A heist movie has a lot of things going for it. It has an interesting team of experts, a plan so meticulous that it has to be recited out loud more than once so nothing is left to chance, the thrill of the execution, the risk of being caught, and of course the end reward. The reward for the audience is seeing this whole situation played out like a dance and watching our characters maneuver around pitfalls and unexpected setbacks. Of course none of this matters if you don’t have someone on this team to root for.
In Triple 9, directed by John Hillcoat, Michael Atwood (Chiwetel Ejiofor) is in deep with the Russian mafia in Atlanta, Georgia. His son’s mom Elena (Gal Gadot) is the sister of Irina (Kate Winslet), the current mafia boss. Michael would love to skip town with his son, but is forced to take on dangerous jobs for Irina. Making matters worse is that his disreputable crew consists of former and current cops. Gabe(Aaron Paul) and Russel (Norman Reedus) are brothers with opposing disciplines, Marcus (Anthony Mackie) is committed to the operation and won’t let anyone get in the way. Jorge (Clifton Collins Jr.) is cold and determined without any remorse in his actions. With the clock ticking on a certain piece of evidence in the government’s possession, this crew must figure out the ultimate diversion in order to retrieve it. They also have to contend with Marcus’ new partner Chris Allen (Casey Affleck), who takes his job very seriously and isn’t afraid to take on the local gangs to figure out what this mafia business is all about or who is responsible for the recent heist. Chris also happens to be the nephew of Jeff (Woody Harrelson), the head detective in this precinct. With the clues starting to pile up, it’s only a matter of time before the cops figure out what’s really going on. But will it be too late?
The movie opens very well, with a tense situation and frantic pace, but as we move on from that scene the movie starts to become sluggish and doesn’t really take that time to give us anything of value other than to remind us how despicable our main characters are. There are all the elements of a great heist movie I appreciate, but none of them are used with any finesse or good timing. Michael has several interactions with Irina and those moments are only meant to show us how threatening she can be and what a terrible position Michael’s young son is in. Otherwise those scenes should have been cut down to maybe two. The scenes involving the planning don’t quite hold your attention and you never quite feel the urgency the film is trying to convey until the actual heist is taking place. Also we spend more time with the bad cops than the good ones and you’re never quite sure who you should be giving more attention. Casey Affleck’s character is very entertaining to watch and one of the few compelling performances, but he should have had more screen time.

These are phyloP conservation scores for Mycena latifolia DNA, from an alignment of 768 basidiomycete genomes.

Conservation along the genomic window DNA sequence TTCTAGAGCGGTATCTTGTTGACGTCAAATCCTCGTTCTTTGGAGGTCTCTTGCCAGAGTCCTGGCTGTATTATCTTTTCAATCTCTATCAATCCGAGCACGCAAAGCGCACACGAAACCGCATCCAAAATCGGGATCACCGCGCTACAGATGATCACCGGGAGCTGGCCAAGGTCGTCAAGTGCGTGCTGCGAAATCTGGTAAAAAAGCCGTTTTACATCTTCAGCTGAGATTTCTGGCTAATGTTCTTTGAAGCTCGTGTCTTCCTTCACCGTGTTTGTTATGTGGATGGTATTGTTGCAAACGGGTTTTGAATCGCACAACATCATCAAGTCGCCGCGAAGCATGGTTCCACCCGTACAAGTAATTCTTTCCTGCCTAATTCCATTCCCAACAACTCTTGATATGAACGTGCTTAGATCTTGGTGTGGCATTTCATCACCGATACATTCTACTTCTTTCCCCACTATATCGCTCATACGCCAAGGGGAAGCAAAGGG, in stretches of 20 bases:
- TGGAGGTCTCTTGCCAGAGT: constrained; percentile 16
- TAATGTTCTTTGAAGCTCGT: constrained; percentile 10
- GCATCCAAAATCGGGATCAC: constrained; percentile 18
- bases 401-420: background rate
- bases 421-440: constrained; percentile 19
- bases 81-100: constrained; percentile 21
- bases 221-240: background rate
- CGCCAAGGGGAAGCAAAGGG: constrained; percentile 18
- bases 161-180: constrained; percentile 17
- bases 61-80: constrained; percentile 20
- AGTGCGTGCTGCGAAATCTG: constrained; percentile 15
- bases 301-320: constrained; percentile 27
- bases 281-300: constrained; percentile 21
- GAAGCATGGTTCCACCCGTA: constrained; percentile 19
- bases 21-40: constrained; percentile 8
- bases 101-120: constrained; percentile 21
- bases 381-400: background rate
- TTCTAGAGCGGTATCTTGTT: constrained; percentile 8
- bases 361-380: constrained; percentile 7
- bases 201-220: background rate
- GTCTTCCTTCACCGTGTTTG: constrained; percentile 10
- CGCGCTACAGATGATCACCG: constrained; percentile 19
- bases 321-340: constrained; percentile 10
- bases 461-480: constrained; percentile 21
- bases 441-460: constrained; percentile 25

It actually bothers me that this film has so many great actors, but doesn’t flesh out their characters or allow them to develop within the story. We have this angry crew of criminals trying to finish one last job so they can move on, but it just doesn’t resonate emotionally. You hope that there is an emotional payoff once the story completes, but after almost two hours it just ends, and the quickness of that ending will leave you with an unsatisfying resolution. Several moments are actually very satisfying, but it’s like getting ice cream without being served your steak dinner. You almost don’t care that it’s happening because you just aren’t invested in the outcome. Still the performances are engaging despite the lack of development.
I was excited to see Norman Reedus do something other than Daryl from The Walking Dead, and he wears calm in a dangerous situation like a glove. His interactions were very entertaining and made the start of this movie one of my favorite parts. Clifton Collins Jr. does a terrific job as the cop nobody should trust. Woody Harrelson is channeling perhaps a variation of his True Detective character and makes this movie stronger by his appearance. Chiwetel Ejiofor portrays desperation well and that makes his character’s decisions seem more dangerous. Kate Winslet is practically unrecognizable as the Russian mob boss and comes off very intimidating, but I still feel less appearances would have made her scenes more powerful. Gal Gadot does a serviceable job in the few scenes she has and it relaxes my fears a little of her upcoming portrayal as Wonder Woman in Batman V Superman. The one actor I hoped would carry the film more and throughout is Casey Affleck. His character has the most heart of anyone in the movie and his moments bring so much energy, but that energy feels squandered by a lack of focus in the writing.
Triple 9 is a heist movie, but it tries harder to be other things as well. In the end you find yourself wanting more of one thing or another and getting neither. While I enjoyed the performances and action scenes overall, the story isn’t anywhere near as compelling. I found similarities to The Departed and Training Day, but it’s not fair to make a full comparison since those films probably had better screenwriters. It’s not a terrible movie, but it would most likely be better to enjoy this one at home.
TRIPLE 9:[usr 2.5]
About Triple 9
Synopsis: A gang of criminals and corrupt cops plan the murder of a police officer in order to pull off their biggest heist yet across town.
Director: John Hillcoat
Writer: Matt Cook
Stars: Norman Reedus, Chiwetel Ejiofor, Aaron Paul, Anthony Mackie, Woody Harrelson, Kate Winslet, Teresa Palmer, Gal Gadot, Casey Affleck, Clifton Collins Jr, Michael Kenneth Williams
Runtime: 1 Hour, 55 Minutes